* I grew up during the heyday of the “gritty” cop show, which attempted to change this by offering a more realistic depiction of American policing (Hill Street Blues, NYPD Blue, etc.). “Gritty” basically meant more violence, more drugs, and more unethical behavior from the police. You started to see storylines for main characters who were abusing their powers, corrupt, addicted to police brutality. If this was intended as a critique that might motivate people to demand social change, that is definitely not what happened. Instead, this bad cop behavior became the norm, and eventually, the cool and the good. If the protagonist is doing it, then it must be cool. Dirty cops, cops who use excessive force, cops who lie about the excessive force they’re using–all of that was rehabilitated because the cop is, by definition, for most viewers, the ‘good guy’ and if the ‘good guy’ is doing bad things there must be some reasonable/sympathetic explanation for that. Then after 9/11 torture became A-OK for ‘good guys’ to do and that was very bad for the police procedural but I’m not going down that rabbit hole right now.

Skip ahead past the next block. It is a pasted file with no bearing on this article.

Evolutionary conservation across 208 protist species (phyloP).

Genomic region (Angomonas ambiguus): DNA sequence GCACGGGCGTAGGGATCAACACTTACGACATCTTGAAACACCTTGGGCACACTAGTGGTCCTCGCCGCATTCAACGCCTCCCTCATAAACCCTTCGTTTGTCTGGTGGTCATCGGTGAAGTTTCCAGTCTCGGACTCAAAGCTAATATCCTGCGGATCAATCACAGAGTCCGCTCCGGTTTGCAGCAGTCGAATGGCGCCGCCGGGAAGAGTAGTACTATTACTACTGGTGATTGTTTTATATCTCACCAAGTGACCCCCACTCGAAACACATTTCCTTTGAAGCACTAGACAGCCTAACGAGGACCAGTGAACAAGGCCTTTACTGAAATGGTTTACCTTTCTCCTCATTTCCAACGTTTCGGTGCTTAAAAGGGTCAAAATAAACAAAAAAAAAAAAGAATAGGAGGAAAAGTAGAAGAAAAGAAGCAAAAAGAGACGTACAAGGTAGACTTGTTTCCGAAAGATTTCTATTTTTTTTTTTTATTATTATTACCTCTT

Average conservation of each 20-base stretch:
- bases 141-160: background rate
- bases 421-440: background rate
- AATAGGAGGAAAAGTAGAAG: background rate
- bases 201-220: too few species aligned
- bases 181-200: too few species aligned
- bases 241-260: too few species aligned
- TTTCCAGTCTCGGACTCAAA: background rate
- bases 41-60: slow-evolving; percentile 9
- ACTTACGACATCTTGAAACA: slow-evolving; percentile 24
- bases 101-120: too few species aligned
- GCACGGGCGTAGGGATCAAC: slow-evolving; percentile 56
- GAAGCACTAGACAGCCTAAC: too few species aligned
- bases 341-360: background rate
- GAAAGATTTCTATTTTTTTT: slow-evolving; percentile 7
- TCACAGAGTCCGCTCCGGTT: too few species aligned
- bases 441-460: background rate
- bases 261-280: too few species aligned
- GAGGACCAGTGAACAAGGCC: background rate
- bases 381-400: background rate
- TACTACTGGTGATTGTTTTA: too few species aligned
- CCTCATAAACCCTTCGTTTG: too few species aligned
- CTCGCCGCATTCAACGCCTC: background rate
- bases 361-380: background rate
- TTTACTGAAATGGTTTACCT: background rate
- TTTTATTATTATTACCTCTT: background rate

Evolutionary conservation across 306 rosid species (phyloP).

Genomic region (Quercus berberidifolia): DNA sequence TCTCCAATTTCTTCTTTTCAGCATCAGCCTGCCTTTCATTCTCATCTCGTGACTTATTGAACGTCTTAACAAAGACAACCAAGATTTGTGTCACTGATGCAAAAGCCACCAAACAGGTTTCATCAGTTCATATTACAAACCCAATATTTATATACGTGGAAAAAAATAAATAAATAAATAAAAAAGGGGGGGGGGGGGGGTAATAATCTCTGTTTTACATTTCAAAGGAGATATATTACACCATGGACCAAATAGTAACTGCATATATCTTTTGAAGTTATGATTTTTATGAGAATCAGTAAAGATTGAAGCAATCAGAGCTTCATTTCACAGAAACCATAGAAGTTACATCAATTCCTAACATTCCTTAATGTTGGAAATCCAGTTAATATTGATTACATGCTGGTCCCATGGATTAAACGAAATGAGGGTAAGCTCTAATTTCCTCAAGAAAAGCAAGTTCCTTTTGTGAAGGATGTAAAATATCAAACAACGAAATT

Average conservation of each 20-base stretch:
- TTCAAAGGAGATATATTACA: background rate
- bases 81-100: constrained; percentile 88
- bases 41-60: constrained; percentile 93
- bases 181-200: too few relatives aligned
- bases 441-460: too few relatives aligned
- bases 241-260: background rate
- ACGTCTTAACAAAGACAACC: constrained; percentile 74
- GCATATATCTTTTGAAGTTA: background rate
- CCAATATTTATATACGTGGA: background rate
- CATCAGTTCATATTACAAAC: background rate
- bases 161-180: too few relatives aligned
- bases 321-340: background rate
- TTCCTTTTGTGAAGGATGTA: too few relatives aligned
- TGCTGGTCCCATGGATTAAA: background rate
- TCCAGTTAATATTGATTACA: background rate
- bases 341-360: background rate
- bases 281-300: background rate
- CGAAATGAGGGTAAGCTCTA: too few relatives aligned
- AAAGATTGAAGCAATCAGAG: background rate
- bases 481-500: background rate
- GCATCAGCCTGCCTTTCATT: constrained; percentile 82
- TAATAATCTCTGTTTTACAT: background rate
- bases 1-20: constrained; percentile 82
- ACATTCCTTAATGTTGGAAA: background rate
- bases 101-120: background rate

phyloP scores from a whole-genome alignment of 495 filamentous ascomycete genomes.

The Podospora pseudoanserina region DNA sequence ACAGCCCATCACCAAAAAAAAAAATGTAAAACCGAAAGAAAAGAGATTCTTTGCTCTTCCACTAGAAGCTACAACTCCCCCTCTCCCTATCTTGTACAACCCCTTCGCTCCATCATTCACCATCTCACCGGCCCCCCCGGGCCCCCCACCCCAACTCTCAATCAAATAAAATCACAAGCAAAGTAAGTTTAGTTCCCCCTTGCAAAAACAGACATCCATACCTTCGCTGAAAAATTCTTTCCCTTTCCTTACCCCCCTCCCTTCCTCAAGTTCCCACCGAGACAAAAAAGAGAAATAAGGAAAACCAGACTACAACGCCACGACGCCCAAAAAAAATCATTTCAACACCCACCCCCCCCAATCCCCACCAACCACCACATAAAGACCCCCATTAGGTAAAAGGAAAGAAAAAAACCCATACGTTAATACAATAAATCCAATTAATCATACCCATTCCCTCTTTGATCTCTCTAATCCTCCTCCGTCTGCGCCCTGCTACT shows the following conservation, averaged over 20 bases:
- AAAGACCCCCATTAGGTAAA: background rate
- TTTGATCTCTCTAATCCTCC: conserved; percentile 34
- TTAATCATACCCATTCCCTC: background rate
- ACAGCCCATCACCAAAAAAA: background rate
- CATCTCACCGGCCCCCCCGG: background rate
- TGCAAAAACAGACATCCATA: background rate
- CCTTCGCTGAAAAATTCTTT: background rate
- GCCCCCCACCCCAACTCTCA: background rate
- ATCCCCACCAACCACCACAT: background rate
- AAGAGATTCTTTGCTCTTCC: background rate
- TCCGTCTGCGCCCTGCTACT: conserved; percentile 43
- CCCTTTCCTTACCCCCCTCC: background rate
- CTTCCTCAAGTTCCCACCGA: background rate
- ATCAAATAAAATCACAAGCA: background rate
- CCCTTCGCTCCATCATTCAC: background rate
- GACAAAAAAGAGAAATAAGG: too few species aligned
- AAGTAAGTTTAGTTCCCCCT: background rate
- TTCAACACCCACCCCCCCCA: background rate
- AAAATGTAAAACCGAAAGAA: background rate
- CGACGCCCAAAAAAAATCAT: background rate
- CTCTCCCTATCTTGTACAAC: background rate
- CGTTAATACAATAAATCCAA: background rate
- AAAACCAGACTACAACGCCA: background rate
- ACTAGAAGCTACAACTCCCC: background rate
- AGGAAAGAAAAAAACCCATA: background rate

+(What people don’t take into account is that the people who are cops now also grew up watching all this gritty cop imagery as well.)

* So the “gritty realism” cop drama just became another kind of cop propaganda. A bad kind, to my mind. It got people used to the idea that cops don’t have to obey the laws, that it’s OK to mistreat people as long as you ‘know’ they’re criminals, and that if they steal a little blow or get paid off by the occasional mobster, that’s OK because they do a hard job and they have to deal with the pressure and anyway they’ll eventually be punished for it and that will be tragic and we will feel bad for them.

+(This can be traced as far back as the gritty cop films of the 70s/80s,  like Dirty Harry, Death Wish, and The French Connection, and even in comedies like Beverly Hills Cop,  where the police routinely break the rules of law, and get rewarded for it, because they caught the bad guys. We have an entire generation of Americans who grew up watching countless hours of  such plots, and they have not stopped making these movies either.